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Development and Validation of a Nomogram for Predicting Obstructive Sleep Apnea in Bariatric Surgery Candidates

Authors Chen W , Feng J, Wang Y, Wang C, Dong Z

Received 28 April 2021

Accepted for publication 10 June 2021

Published 29 June 2021 Volume 2021:13 Pages 1013—1023


Checked for plagiarism Yes

Review by Single anonymous peer review

Peer reviewer comments 3

Editor who approved publication: Dr Sarah L Appleton

Wenhui Chen,1,* Jia Feng,2,* Yucheng Wang,1 Cunchuan Wang,1 Zhiyong Dong1 On behalf of Chinese Obesity and Metabolic Surgery Collaborative

1Department of Metabolic and Bariatric Surgery, The First Affiliated Hospital of Jinan University, Guangzhou, People’s Republic of China; 2Department of Cellular Biology, Institute of Biomedicine, Jinan University, Guangzhou, People’s Republic of China

*These authors contributed equally to this work

Correspondence: Zhiyong Dong; Cunchuan Wang
Department of Metabolic and Bariatric Surgery, The First Affiliated Hospital of Jinan University, No. 613 Huangpu Avenue West, Guangzhou, Guangdong, 510632, People’s Republic of China
Tel +86 135 445 277 26
Fax +86 20 38688608
Email [email protected]; [email protected]

Background: Obstructive sleep apnea (OSA) is highly prevalent in bariatric surgery patients and can lead to potential perioperative risks, but some screening tools lack adequate performance in this population. Thus, we aimed to develop and validate a clinical nomogram for predicting OSA in bariatric surgery candidates.
Methods: We retrospectively collected the data of 482 bariatric surgery patients between September 2015 and January 2020. Patients were randomly classified into training cohort (n=338) and validation cohort (n=144). The Lasso regression was used to select potentially relevant features; then, multivariable logistic regression analysis was used to establish the nomogram. Discrimination, calibration and clinical usefulness of the nomogram were assessed using the C-index, calibration curve and decision curve analysis (DCA).
Results: The overall prevalence of OSA was 71.0% and higher in males (88.2%) compared to females (60.1%). Of these, 26.1% had mild OSA, 14.9% had moderate OSA, and 44.8% had severe OSA. The nomogram consisted of gender, habitual snoring, type 2 diabetes mellitus (T2DM), neck circumference, body mass index (BMI) and age. The nomogram provided favorable discrimination, with a C-indexes for the training and validation cohort of 0.856 (95% CI: 0.816– 0.897) and 0.829 (95% CI: 0.76– 0.895), respectively, and good calibration. The DCA displayed that the nomogram was clinically useful.
Conclusion: We established a concise and practical nomogram that could facilitate the preoperative individualized prediction of OSA before bariatric surgery, which may help clinicians select bariatric surgery patients with high-risk OSA for polysomnography (PSG).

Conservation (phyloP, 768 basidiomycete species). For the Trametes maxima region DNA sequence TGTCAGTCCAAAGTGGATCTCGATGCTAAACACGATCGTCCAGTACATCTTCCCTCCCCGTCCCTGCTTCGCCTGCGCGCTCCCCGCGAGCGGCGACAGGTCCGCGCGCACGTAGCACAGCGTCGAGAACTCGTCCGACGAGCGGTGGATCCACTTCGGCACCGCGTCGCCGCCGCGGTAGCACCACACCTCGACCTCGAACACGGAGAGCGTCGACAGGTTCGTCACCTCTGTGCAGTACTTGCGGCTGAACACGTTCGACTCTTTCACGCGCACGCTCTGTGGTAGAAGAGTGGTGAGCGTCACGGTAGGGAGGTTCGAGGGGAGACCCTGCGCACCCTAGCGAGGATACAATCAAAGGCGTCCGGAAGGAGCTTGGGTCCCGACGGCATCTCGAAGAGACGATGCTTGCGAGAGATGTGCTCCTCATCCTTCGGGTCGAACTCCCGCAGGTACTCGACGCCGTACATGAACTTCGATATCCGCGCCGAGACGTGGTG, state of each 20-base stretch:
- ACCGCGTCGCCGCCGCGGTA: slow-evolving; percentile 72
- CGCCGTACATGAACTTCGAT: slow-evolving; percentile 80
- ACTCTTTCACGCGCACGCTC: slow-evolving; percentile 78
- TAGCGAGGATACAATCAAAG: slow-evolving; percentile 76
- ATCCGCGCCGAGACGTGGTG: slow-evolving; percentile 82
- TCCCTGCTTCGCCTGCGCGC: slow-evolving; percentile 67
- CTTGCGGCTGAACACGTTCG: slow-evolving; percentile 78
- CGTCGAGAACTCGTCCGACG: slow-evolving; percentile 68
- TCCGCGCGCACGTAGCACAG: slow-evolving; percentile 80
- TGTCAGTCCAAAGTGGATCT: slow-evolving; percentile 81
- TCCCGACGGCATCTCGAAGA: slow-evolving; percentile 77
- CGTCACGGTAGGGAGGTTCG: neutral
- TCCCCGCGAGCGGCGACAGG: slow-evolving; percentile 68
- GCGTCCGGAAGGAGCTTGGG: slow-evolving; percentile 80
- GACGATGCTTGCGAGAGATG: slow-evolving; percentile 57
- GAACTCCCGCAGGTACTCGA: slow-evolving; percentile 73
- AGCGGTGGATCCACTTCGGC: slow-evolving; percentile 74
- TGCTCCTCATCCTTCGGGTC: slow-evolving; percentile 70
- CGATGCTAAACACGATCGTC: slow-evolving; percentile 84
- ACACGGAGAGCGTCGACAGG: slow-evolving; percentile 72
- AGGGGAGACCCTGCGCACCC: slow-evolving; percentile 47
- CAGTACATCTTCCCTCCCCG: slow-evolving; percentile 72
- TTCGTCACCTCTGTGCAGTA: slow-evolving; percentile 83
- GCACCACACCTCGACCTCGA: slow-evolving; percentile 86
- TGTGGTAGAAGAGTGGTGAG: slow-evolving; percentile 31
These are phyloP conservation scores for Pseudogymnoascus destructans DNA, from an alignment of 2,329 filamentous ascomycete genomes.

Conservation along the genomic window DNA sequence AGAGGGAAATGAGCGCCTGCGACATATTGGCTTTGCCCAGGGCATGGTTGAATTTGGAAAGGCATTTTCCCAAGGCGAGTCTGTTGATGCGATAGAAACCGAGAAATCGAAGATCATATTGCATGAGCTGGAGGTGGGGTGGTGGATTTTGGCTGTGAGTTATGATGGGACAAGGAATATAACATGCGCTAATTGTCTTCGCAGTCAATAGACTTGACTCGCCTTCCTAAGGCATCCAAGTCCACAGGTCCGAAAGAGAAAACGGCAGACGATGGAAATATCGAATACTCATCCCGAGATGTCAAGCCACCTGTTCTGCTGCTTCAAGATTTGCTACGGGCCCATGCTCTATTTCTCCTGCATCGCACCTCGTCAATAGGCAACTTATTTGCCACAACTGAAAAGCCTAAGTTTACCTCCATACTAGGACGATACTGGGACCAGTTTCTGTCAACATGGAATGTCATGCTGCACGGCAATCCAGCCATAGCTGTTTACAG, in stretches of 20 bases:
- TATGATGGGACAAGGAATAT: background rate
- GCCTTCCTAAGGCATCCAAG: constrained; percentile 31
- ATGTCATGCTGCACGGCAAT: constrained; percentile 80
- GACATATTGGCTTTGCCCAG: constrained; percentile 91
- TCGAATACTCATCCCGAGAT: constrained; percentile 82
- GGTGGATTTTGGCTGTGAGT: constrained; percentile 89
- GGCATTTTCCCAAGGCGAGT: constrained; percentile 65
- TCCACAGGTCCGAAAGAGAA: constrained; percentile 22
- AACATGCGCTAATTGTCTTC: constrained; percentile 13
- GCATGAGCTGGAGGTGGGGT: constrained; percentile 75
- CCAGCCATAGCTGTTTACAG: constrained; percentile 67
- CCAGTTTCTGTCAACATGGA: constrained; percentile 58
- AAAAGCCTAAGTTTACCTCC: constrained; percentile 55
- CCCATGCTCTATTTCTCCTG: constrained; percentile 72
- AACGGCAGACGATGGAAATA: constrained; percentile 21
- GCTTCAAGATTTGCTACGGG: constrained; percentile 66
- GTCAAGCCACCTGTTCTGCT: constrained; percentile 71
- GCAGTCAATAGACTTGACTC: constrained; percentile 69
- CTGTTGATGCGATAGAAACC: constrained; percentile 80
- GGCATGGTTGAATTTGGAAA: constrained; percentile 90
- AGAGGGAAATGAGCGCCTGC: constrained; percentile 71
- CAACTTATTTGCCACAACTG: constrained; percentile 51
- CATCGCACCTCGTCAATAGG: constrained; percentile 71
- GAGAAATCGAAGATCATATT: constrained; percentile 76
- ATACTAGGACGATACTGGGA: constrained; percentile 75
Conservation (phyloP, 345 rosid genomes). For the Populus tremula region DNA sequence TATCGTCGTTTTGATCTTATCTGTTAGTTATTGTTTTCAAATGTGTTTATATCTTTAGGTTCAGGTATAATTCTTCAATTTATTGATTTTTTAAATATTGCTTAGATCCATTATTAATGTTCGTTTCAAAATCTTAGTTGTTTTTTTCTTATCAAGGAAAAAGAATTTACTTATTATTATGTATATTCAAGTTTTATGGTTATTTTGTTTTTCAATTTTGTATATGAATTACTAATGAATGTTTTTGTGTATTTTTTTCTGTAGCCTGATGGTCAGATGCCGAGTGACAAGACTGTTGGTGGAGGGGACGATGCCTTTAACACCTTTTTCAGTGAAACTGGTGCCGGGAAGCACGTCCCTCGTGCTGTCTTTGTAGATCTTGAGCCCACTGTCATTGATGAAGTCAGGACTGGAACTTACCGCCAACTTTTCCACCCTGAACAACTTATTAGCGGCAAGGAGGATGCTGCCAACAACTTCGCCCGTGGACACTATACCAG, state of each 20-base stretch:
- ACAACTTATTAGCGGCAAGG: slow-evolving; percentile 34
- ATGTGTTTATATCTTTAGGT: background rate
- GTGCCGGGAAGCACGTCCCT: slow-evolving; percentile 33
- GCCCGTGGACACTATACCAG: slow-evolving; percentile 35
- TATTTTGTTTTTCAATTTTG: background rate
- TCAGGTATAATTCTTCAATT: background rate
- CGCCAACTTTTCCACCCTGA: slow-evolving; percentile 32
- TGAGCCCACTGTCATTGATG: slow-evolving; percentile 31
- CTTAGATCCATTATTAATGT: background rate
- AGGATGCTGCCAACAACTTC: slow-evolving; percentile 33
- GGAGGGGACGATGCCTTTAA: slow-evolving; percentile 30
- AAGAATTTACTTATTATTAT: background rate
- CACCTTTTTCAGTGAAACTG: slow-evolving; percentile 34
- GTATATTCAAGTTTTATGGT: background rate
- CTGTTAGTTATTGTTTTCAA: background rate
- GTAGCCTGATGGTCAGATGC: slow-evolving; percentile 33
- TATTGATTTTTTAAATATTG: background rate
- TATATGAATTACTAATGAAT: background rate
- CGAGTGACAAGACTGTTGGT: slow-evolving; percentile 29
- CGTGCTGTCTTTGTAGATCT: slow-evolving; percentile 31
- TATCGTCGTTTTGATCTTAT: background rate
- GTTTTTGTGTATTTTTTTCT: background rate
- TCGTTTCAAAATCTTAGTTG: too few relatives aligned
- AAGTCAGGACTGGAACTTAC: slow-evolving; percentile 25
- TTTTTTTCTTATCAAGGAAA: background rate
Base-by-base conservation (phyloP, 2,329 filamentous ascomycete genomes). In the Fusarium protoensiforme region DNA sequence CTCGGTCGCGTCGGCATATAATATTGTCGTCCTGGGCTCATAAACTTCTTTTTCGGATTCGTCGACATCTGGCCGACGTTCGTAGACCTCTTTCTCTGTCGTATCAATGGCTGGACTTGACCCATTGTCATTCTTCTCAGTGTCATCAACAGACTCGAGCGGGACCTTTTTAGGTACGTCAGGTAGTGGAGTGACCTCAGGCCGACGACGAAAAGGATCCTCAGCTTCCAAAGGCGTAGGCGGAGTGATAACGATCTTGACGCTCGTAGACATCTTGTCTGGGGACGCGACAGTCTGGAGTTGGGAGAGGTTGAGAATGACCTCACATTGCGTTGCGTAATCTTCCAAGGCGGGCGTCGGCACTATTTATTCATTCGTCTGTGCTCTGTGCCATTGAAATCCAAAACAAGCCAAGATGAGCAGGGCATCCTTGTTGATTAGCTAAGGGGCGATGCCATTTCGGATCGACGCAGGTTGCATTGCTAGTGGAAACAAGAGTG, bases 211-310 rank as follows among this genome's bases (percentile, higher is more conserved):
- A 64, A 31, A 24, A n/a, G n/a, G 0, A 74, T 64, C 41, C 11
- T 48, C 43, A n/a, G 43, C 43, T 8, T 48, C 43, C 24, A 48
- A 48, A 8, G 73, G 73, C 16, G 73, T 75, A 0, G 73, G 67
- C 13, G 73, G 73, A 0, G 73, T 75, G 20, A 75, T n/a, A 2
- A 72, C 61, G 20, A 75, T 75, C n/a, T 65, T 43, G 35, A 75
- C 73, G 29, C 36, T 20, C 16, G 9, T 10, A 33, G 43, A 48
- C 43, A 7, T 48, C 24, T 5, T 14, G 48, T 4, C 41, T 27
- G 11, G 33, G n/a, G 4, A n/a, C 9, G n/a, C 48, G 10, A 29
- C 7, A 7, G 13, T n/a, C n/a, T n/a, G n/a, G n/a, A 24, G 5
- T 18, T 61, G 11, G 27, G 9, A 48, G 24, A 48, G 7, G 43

Keywords: obstructive sleep apnea, bariatric surgery, obesity, predictors, nomogram


Obstructive sleep apnea (OSA) is a common sleep-related disorder that is characterized by repeated episodes of partial or complete upper airway obstruction during sleep, resulting in repetitive hypoxemia, sleep fragmentation, morning headaches and excessive daytime sleepiness.1–3 Long-term complications of OSA include type 2 diabetes mellitus (T2DM), hypertension, cardiovascular disease (atrial fibrillation, heart failure and coronary heart disease), stroke, and sudden-death during sleep.1,4,5 Among the multifactorial etiologies for OSA development, obesity is a well-known risk factor and predictor, and approximately 70% of patients with diagnosed OSA are obese.6–8

Recently, bariatric surgery has been increasing in popularity because it achieves sustained weight loss and improves obesity-related complications.9 In patients evaluated for bariatric surgery, the prevalence of OSA ranges from 59.9% to 93.5% depending on the demographic characteristics of the participants.10 Although the prevalence of OSA is high in bariatric surgery candidates, its underdiagnosis is a common issue. A prospective study of 834 patients showed that approximately 40% of bariatric surgery candidates had no previous diagnosis or had not undergone any screening before starting preoperative evaluation.11 Bariatric surgery patients with OSA have greater anesthetic risk, higher risk for perioperative and postoperative complications.12,13 The underdiagnosis OSA may lead to devastating complications and potentially increase a patient’s morbidity and mortality, suggesting the early diagnosis and management of OSA is extremely important. Thus, the routine clinical screening for OSA should be recommended in the bariatric population, although some patients with OSA may be asymptomatic.14,15